EGYPT 2060 (Dystopian Egypt)

December 20th, 2060

I can see rain drops on my window again from the faint street light.

I miss my mother’s morning strolls — I can’t remember the last time the weather was good enough for me to go out.

The TV keeps buzzing and buzzing all night long, and it’s never anything that has to do with us — on the other side. No one pays attention to us anymore. We’re not a global sensation so we’re not worth it. It’s all about their glorious project… why do I even keep it open?

There’s no more coffee in the house, no more bread, so I have to leave my sanctuary in the morning.

January is almost here again.

Exactly 37 more days for the big celebration.

My mother used to tell stories about how the revolution started for a completely different reason. They were protesting for freedom — she said. Now those assholes fill the streets every year, chanting and celebrating the wall; celebrating our isolation.

Freedom they call it.

Surviving they call it.

Fuck them.


December 21st, 2060

I dread the days in which I must leave the house.

Everything is a long dreaded task. The roads are all destroyed from the floods, so getting food, fetching water, going to the prayer are all tasks in need of energy and patience.

It’s the life we grew up in, but I heard that life shouldn’t be this difficult. At least on the other side.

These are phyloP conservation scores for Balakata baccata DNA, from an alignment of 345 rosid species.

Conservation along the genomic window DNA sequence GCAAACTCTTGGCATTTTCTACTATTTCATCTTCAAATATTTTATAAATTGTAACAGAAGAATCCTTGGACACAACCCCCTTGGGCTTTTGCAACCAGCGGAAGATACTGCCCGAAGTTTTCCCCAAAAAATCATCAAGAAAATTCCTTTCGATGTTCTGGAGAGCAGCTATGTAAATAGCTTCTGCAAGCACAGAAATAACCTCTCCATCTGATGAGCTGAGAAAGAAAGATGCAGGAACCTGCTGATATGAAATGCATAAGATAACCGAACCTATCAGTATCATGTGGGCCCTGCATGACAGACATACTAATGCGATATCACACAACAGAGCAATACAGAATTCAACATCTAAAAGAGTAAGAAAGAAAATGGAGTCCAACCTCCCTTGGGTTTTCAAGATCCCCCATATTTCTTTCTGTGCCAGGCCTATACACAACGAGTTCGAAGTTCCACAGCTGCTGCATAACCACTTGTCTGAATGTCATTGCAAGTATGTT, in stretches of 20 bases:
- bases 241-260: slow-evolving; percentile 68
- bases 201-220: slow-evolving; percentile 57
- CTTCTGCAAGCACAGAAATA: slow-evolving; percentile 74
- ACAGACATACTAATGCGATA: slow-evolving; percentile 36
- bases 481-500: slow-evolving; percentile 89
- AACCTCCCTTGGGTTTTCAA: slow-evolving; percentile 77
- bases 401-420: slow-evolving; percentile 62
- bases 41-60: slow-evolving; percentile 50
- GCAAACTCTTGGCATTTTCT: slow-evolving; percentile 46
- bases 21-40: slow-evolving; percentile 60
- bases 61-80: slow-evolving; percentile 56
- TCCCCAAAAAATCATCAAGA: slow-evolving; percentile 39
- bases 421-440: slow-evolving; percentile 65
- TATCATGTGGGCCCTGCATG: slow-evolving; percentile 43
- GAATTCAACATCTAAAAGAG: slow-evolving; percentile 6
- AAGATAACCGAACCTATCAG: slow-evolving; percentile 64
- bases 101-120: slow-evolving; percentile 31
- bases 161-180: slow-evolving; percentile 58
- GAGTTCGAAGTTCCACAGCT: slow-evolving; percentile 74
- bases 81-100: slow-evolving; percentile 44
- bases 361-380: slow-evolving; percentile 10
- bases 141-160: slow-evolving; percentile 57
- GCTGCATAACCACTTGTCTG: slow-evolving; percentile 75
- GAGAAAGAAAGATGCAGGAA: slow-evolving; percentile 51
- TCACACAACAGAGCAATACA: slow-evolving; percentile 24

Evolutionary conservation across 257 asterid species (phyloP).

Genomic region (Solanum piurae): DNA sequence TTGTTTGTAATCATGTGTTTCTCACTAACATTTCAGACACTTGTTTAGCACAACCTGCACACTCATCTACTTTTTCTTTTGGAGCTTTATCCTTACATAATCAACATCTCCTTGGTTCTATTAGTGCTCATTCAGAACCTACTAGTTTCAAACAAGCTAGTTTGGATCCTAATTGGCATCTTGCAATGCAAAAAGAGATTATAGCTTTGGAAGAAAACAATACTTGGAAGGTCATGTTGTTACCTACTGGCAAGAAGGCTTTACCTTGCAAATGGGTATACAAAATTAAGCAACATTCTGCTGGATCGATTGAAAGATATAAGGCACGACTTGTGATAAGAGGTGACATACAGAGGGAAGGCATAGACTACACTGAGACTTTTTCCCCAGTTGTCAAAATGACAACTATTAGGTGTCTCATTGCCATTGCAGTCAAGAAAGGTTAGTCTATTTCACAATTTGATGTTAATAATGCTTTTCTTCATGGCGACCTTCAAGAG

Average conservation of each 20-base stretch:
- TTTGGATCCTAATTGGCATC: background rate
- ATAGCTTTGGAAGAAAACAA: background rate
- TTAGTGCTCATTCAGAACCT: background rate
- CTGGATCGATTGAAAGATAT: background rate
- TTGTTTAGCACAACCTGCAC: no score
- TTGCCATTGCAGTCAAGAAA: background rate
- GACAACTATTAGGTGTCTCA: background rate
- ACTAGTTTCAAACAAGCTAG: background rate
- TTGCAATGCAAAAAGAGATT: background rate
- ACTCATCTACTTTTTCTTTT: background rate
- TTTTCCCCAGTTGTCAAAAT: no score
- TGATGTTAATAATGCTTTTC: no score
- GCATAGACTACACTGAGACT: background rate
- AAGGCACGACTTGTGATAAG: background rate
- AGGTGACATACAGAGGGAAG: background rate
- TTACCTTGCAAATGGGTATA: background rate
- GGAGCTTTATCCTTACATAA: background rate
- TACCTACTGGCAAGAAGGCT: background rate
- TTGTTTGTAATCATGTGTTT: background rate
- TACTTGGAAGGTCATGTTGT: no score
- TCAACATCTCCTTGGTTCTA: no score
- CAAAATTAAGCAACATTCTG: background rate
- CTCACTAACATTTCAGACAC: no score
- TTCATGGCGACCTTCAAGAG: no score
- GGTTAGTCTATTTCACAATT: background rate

Perhaps I should start looking on the bright side? It’s almost like those old video games, running around in destroyed cities, hiding from monsters like in “The Last Of Us”.. Except that there are no monsters.. There’s just the horrible weather and our amazing authorities.

It’s like, even with no actual villains, everything is waiting on you to die.

This city, the skies — everything is just waiting.

Even you are waiting.


December 22nd, 2060


Let me note down an exciting moment for once! It’s been a while now since anything interesting or exciting happened, but it seems like I’ll be going on an adventure soon.

Farag just called with the news, they can get us inside the city!

For all we have to sell of course, but well….


I keep wondering if I really want to go. I always say how I’m against this wall and how it’s against everything that my morals and ethics stand for. So how can I pay a price to be a part of it? How was I so excited in the morning?

Traitor. Hypocrite.


December 23rd, 2060


I couldn’t sleep — as always.

But tonight it isn’t because of the thunder. Tonight wasn’t because of the nightmares. Tonight isn’t really because of the loneliness.

I guess it’s just guilt.

I can’t stop overthinking about it.

How can they do this to me? Why do I have to be in this position? Choosing between letting go of my morals and actually live, or staying here and slowly wait. What do they expect? Do they want me to stay and die? And once I actually live there, would I escape the guilt? Knowing all the people I see around everyday suffer and just leave?